This amusing book presents animal characters in a series of moral dilemmas. Children help the animals resolve these issues by choosing the correct multiple choice response. For example, Bucky Beaver chisels the legs of his mother's dining room table. When asked, 'Who did this?,' should Bucky tell her that termites did the damage, rush out of the house after saying that he's late for a class, or admit it and apologize. The situations cover issues such as coarse language, respect for rules, honesty, littering and property damage. The book offers a constructive way for young children to start thinking about good behavior. The colorful illustrations are an amusing asset to the concise text.
School Library Journal
Following the format of their popular picture book about manners, It's a Spoon, Not a Shovel, the Buehners now take on behavioral issues. On each double-page spread, readers are given three choices, two of them obviously wrong and quite amusing, and must pick the proper behavior for the animal in question. Situations include promising to do something until a more attractive offer comes along; considering a lie to avoid punishment; wanting to cheat on a test; and being tempted to destroy or litter property. The language is filled with tongue-tripping alliteration and wit: 'Run over Rudy's red rubber radio repeatedly.' The large, bright illustrations, executed in oils and acrylics, sustain the text's humor. A group of fish are, literally, in school; a bat reads Wait Until Dark; Santa and his reindeer fly across the Arctic sky; and a fish has a packet of Gummy Worms. Children can search the illustrations for the letters of the correct answers and check their responses in the answer key. Many animals are also hidden in each picture. This title will provide ample material for class discussions on moral conduct while at the same time inviting individual readers to pore over the illustrations to discover the many visual jokes. -- Marianne Saccardi, Norwalk Community-Technical College, Connecticut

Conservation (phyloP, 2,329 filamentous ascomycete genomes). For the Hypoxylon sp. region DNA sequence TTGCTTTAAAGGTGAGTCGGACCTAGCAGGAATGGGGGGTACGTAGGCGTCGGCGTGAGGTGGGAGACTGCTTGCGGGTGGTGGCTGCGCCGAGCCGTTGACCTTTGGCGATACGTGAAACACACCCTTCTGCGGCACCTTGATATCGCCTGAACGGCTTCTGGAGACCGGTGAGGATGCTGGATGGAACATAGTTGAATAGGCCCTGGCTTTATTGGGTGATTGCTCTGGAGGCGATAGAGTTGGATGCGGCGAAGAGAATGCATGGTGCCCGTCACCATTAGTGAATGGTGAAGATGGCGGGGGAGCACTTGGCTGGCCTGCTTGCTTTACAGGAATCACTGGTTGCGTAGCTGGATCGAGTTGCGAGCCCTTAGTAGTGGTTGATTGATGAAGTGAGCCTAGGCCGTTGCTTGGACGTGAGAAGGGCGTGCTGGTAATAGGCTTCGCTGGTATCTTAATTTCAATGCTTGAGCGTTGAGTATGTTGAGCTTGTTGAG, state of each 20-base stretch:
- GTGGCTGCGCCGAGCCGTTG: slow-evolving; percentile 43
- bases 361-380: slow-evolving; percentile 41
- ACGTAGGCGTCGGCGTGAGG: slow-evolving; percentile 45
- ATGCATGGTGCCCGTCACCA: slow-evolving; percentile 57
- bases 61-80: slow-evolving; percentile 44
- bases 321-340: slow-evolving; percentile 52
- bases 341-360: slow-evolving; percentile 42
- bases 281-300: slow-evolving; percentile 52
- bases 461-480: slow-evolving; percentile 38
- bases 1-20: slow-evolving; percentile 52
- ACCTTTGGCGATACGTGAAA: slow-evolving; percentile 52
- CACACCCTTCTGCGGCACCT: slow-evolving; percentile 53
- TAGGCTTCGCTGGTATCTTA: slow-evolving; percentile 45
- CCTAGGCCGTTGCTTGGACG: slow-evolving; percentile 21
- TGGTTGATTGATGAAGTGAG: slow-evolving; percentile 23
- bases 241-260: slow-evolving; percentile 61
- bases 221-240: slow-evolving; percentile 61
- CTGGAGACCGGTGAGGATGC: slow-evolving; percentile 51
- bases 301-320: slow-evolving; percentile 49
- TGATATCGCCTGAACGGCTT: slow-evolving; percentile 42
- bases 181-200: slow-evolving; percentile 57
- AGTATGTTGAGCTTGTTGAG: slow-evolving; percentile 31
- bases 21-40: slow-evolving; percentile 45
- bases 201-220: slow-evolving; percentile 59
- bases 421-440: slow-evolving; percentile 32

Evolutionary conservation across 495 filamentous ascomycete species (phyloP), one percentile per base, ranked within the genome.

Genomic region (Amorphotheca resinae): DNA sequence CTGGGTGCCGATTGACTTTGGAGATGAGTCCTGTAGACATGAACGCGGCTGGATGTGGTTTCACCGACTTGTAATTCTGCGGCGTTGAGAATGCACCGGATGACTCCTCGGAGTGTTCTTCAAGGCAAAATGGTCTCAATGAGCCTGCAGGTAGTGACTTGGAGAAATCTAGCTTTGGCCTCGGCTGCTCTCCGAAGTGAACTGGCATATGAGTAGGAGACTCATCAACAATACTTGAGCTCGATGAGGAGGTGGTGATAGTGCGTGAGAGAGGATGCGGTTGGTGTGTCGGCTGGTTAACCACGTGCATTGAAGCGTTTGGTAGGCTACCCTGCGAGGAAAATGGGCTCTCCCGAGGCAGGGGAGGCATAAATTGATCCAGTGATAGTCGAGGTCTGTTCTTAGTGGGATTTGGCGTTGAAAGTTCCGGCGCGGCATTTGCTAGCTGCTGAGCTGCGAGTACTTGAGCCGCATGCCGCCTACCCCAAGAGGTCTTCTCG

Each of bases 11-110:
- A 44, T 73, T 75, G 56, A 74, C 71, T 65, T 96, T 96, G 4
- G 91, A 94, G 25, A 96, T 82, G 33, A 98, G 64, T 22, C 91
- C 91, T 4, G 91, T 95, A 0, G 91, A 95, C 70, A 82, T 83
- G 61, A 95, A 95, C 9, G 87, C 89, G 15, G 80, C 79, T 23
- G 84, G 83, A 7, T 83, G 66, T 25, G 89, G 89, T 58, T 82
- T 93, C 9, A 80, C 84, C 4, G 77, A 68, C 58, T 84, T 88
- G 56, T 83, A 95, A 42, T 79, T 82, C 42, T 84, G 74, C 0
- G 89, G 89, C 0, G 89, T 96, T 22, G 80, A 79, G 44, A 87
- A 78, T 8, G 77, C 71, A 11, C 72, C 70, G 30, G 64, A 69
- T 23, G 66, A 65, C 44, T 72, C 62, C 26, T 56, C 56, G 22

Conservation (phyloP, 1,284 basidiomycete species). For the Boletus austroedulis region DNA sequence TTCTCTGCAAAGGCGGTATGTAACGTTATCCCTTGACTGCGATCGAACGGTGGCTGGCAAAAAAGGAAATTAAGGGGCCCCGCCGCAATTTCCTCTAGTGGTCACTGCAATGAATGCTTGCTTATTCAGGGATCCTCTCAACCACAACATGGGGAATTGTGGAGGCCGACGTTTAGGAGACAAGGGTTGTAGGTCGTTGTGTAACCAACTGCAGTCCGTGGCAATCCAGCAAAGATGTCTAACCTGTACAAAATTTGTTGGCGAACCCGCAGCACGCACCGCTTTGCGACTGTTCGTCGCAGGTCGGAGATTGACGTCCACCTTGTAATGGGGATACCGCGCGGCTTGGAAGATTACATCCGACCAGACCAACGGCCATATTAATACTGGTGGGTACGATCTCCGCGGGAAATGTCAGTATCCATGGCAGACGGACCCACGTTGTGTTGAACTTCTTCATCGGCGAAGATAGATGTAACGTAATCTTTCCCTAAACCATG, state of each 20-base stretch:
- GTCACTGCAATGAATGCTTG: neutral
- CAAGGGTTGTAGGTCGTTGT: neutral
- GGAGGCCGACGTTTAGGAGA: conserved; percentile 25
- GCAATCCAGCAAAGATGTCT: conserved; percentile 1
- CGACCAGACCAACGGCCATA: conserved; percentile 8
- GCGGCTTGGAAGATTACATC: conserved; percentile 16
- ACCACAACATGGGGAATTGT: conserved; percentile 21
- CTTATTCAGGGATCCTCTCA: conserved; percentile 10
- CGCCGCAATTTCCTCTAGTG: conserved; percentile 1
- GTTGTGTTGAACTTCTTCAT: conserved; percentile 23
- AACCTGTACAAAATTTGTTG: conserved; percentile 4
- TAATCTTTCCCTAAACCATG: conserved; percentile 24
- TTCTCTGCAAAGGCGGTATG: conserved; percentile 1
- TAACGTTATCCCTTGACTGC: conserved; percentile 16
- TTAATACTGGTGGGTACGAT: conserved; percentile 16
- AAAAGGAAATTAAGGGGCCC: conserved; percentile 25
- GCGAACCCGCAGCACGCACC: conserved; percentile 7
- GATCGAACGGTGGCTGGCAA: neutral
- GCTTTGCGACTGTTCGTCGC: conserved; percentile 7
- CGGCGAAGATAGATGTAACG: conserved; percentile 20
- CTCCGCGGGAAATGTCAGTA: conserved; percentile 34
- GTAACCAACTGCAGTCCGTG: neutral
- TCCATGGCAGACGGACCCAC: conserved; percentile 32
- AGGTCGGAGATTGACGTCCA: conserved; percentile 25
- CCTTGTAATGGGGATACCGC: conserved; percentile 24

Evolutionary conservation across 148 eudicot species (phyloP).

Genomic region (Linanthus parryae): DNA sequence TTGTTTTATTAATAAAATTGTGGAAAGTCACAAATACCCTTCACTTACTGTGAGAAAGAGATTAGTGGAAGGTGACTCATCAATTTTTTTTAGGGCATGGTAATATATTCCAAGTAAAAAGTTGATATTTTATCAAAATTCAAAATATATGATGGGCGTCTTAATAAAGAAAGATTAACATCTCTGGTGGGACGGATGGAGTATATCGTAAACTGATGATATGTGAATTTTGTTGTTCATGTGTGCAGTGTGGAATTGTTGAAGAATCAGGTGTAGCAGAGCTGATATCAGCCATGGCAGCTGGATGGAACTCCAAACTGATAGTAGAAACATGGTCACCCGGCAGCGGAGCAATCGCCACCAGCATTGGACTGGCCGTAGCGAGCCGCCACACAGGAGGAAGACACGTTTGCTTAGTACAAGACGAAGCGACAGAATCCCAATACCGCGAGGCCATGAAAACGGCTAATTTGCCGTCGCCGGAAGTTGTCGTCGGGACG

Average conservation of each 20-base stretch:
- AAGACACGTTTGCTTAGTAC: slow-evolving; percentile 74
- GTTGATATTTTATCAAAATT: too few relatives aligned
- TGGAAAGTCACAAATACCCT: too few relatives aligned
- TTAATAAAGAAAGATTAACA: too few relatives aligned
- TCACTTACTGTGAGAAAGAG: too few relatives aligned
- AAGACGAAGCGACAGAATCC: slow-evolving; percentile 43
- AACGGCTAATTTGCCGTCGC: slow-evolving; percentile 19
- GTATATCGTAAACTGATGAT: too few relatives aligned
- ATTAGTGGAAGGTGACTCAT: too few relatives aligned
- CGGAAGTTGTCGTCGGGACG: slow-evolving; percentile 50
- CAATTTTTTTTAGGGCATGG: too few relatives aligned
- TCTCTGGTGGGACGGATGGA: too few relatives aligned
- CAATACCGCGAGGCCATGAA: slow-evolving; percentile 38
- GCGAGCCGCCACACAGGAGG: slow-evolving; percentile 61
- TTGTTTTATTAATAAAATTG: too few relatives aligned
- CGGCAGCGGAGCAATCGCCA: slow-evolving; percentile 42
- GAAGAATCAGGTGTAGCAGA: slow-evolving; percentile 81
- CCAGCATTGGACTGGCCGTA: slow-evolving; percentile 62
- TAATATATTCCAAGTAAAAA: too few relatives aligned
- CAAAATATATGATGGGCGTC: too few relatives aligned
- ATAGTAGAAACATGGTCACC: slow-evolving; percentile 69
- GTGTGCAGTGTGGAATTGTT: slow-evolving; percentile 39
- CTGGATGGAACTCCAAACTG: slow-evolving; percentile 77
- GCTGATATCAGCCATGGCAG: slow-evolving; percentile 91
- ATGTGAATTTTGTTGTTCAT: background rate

Constance Decker Thompson
The intended humor of some situations. . .will be lost on most youngsters, and the tastelessness undermines the book's central message: the importance of good morals and manners. -- The New York Times Book Review
Kirkus Reviews
The Buehners (It's a Spoon, Not a Shovel!) continue their mission to make learning decorum a giggle instead of a slap on the wrist. In page-long fables, animals such as Ollie the Octopus and Rateesh Rat get into situations that demand decisions, while multiple-choice quizzes allow readers to participate. When Ollie's mother calls him for dinner, should he obey her, or stay and play? When Rateesh is feeling lonely, will hoarding or sharing his cheese endear him to rodent playmates? The letter of the correct answer is hidden somewhere in the lush illustration accompanying every tale, and some of these are difficult to find; regardless, the answers are provided at the end of the book. The illustrations must be pored over; observant readers will discover an intrepid bee in every take and plenty of hidden silliness: sheep-shaped clouds, a gummy-worm fish snack, Santa departing from the North Pole. Most children will have no problem discerning correct behavior, and some adults may wince in recognition at the black-and-white approach to ethics: It's not right to lie about a child's age at restaurants where those under five eat free.

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Product Details

ISBN-13:
9780140567229
Publisher:
Penguin Young Readers Group
Publication date:
08/28/2000
Series:
Picture Puffin Books Series
Edition description:
Reprint
Pages:
48
Sales rank:
481,452
Product dimensions:
8.52(w) x 11.00(h) x 0.12(d)
Lexile:
460L (what's this?)
Age Range:
4 - 8 Years